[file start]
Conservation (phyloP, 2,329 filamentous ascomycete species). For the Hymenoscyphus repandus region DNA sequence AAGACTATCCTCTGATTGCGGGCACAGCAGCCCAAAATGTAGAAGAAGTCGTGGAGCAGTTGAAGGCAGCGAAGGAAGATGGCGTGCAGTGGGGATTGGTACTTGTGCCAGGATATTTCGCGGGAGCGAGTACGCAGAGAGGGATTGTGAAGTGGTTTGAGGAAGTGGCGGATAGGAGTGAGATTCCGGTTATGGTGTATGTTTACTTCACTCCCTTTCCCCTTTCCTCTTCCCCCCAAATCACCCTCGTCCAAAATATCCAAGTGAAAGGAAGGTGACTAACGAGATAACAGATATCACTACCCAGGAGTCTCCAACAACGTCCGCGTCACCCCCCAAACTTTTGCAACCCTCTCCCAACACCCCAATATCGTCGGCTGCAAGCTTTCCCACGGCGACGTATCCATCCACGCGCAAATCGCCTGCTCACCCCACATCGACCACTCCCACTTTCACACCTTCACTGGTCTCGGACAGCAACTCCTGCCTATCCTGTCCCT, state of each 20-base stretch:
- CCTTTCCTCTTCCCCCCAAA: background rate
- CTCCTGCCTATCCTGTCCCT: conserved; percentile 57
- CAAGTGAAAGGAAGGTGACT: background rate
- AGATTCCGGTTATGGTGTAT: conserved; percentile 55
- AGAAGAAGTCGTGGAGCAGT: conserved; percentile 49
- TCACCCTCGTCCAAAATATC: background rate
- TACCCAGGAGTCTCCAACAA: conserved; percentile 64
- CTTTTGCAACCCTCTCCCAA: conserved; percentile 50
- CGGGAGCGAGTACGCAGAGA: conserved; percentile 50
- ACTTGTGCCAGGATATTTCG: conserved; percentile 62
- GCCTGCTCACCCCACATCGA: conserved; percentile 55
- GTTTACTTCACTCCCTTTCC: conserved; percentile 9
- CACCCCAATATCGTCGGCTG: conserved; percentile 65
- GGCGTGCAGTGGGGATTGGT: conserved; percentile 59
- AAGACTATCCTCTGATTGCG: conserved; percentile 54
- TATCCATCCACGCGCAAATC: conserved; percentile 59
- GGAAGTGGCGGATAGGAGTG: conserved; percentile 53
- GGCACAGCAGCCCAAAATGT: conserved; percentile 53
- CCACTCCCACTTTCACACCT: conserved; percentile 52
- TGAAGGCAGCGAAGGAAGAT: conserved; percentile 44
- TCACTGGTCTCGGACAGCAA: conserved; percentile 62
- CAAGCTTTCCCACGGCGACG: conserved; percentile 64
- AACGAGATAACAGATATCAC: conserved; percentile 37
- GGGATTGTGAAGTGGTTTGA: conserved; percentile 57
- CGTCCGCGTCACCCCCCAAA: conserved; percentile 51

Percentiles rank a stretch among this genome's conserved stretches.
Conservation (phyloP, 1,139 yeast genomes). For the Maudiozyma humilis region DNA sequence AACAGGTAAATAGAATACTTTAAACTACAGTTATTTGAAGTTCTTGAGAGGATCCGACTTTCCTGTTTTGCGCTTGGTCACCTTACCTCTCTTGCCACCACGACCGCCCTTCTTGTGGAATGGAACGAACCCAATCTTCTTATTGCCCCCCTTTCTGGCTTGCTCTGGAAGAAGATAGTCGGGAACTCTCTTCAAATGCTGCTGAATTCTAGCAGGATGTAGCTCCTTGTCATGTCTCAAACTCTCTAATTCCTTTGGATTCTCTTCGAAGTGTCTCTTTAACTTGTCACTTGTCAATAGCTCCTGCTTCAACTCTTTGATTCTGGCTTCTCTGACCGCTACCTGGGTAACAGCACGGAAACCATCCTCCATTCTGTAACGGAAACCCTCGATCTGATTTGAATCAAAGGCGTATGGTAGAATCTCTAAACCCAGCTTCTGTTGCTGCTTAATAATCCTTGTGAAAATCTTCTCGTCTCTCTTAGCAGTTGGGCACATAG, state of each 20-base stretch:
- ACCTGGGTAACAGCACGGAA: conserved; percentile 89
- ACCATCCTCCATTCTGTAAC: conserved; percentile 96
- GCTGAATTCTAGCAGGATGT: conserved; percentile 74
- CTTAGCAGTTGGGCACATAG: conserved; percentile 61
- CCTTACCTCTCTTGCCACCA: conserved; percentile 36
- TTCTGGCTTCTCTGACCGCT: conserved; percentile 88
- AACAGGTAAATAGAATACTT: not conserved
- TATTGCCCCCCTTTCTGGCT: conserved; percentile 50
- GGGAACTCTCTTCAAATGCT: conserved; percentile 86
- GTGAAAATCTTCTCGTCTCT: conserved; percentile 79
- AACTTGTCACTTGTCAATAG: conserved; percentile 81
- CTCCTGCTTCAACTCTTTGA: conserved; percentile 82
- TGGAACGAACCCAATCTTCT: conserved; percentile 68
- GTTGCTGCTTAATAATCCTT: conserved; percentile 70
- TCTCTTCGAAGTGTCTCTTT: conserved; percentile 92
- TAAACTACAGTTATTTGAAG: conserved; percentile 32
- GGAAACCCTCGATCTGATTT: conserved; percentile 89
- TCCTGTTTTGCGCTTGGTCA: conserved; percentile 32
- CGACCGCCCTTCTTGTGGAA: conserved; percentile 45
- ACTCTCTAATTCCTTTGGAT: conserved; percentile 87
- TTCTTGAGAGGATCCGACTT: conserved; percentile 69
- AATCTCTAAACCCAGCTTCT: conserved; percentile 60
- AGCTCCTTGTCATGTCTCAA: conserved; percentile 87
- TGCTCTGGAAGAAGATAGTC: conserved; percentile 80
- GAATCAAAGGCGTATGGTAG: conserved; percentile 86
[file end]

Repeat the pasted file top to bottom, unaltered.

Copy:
Conservation (phyloP, 2,329 filamentous ascomycete species). For the Hymenoscyphus repandus region DNA sequence AAGACTATCCTCTGATTGCGGGCACAGCAGCCCAAAATGTAGAAGAAGTCGTGGAGCAGTTGAAGGCAGCGAAGGAAGATGGCGTGCAGTGGGGATTGGTACTTGTGCCAGGATATTTCGCGGGAGCGAGTACGCAGAGAGGGATTGTGAAGTGGTTTGAGGAAGTGGCGGATAGGAGTGAGATTCCGGTTATGGTGTATGTTTACTTCACTCCCTTTCCCCTTTCCTCTTCCCCCCAAATCACCCTCGTCCAAAATATCCAAGTGAAAGGAAGGTGACTAACGAGATAACAGATATCACTACCCAGGAGTCTCCAACAACGTCCGCGTCACCCCCCAAACTTTTGCAACCCTCTCCCAACACCCCAATATCGTCGGCTGCAAGCTTTCCCACGGCGACGTATCCATCCACGCGCAAATCGCCTGCTCACCCCACATCGACCACTCCCACTTTCACACCTTCACTGGTCTCGGACAGCAACTCCTGCCTATCCTGTCCCT, state of each 20-base stretch:
- CCTTTCCTCTTCCCCCCAAA: background rate
- CTCCTGCCTATCCTGTCCCT: conserved; percentile 57
- CAAGTGAAAGGAAGGTGACT: background rate
- AGATTCCGGTTATGGTGTAT: conserved; percentile 55
- AGAAGAAGTCGTGGAGCAGT: conserved; percentile 49
- TCACCCTCGTCCAAAATATC: background rate
- TACCCAGGAGTCTCCAACAA: conserved; percentile 64
- CTTTTGCAACCCTCTCCCAA: conserved; percentile 50
- CGGGAGCGAGTACGCAGAGA: conserved; percentile 50
- ACTTGTGCCAGGATATTTCG: conserved; percentile 62
- GCCTGCTCACCCCACATCGA: conserved; percentile 55
- GTTTACTTCACTCCCTTTCC: conserved; percentile 9
- CACCCCAATATCGTCGGCTG: conserved; percentile 65
- GGCGTGCAGTGGGGATTGGT: conserved; percentile 59
- AAGACTATCCTCTGATTGCG: conserved; percentile 54
- TATCCATCCACGCGCAAATC: conserved; percentile 59
- GGAAGTGGCGGATAGGAGTG: conserved; percentile 53
- GGCACAGCAGCCCAAAATGT: conserved; percentile 53
- CCACTCCCACTTTCACACCT: conserved; percentile 52
- TGAAGGCAGCGAAGGAAGAT: conserved; percentile 44
- TCACTGGTCTCGGACAGCAA: conserved; percentile 62
- CAAGCTTTCCCACGGCGACG: conserved; percentile 64
- AACGAGATAACAGATATCAC: conserved; percentile 37
- GGGATTGTGAAGTGGTTTGA: conserved; percentile 57
- CGTCCGCGTCACCCCCCAAA: conserved; percentile 51

Percentiles rank a stretch among this genome's conserved stretches.
Conservation (phyloP, 1,139 yeast genomes). For the Maudiozyma humilis region DNA sequence AACAGGTAAATAGAATACTTTAAACTACAGTTATTTGAAGTTCTTGAGAGGATCCGACTTTCCTGTTTTGCGCTTGGTCACCTTACCTCTCTTGCCACCACGACCGCCCTTCTTGTGGAATGGAACGAACCCAATCTTCTTATTGCCCCCCTTTCTGGCTTGCTCTGGAAGAAGATAGTCGGGAACTCTCTTCAAATGCTGCTGAATTCTAGCAGGATGTAGCTCCTTGTCATGTCTCAAACTCTCTAATTCCTTTGGATTCTCTTCGAAGTGTCTCTTTAACTTGTCACTTGTCAATAGCTCCTGCTTCAACTCTTTGATTCTGGCTTCTCTGACCGCTACCTGGGTAACAGCACGGAAACCATCCTCCATTCTGTAACGGAAACCCTCGATCTGATTTGAATCAAAGGCGTATGGTAGAATCTCTAAACCCAGCTTCTGTTGCTGCTTAATAATCCTTGTGAAAATCTTCTCGTCTCTCTTAGCAGTTGGGCACATAG, state of each 20-base stretch:
- ACCTGGGTAACAGCACGGAA: conserved; percentile 89
- ACCATCCTCCATTCTGTAAC: conserved; percentile 96
- GCTGAATTCTAGCAGGATGT: conserved; percentile 74
- CTTAGCAGTTGGGCACATAG: conserved; percentile 61
- CCTTACCTCTCTTGCCACCA: conserved; percentile 36
- TTCTGGCTTCTCTGACCGCT: conserved; percentile 88
- AACAGGTAAATAGAATACTT: not conserved
- TATTGCCCCCCTTTCTGGCT: conserved; percentile 50
- GGGAACTCTCTTCAAATGCT: conserved; percentile 86
- GTGAAAATCTTCTCGTCTCT: conserved; percentile 79
- AACTTGTCACTTGTCAATAG: conserved; percentile 81
- CTCCTGCTTCAACTCTTTGA: conserved; percentile 82
- TGGAACGAACCCAATCTTCT: conserved; percentile 68
- GTTGCTGCTTAATAATCCTT: conserved; percentile 70
- TCTCTTCGAAGTGTCTCTTT: conserved; percentile 92
- TAAACTACAGTTATTTGAAG: conserved; percentile 32
- GGAAACCCTCGATCTGATTT: conserved; percentile 89
- TCCTGTTTTGCGCTTGGTCA: conserved; percentile 32
- CGACCGCCCTTCTTGTGGAA: conserved; percentile 45
- ACTCTCTAATTCCTTTGGAT: conserved; percentile 87
- TTCTTGAGAGGATCCGACTT: conserved; percentile 69
- AATCTCTAAACCCAGCTTCT: conserved; percentile 60
- AGCTCCTTGTCATGTCTCAA: conserved; percentile 87
- TGCTCTGGAAGAAGATAGTC: conserved; percentile 80
- GAATCAAAGGCGTATGGTAG: conserved; percentile 86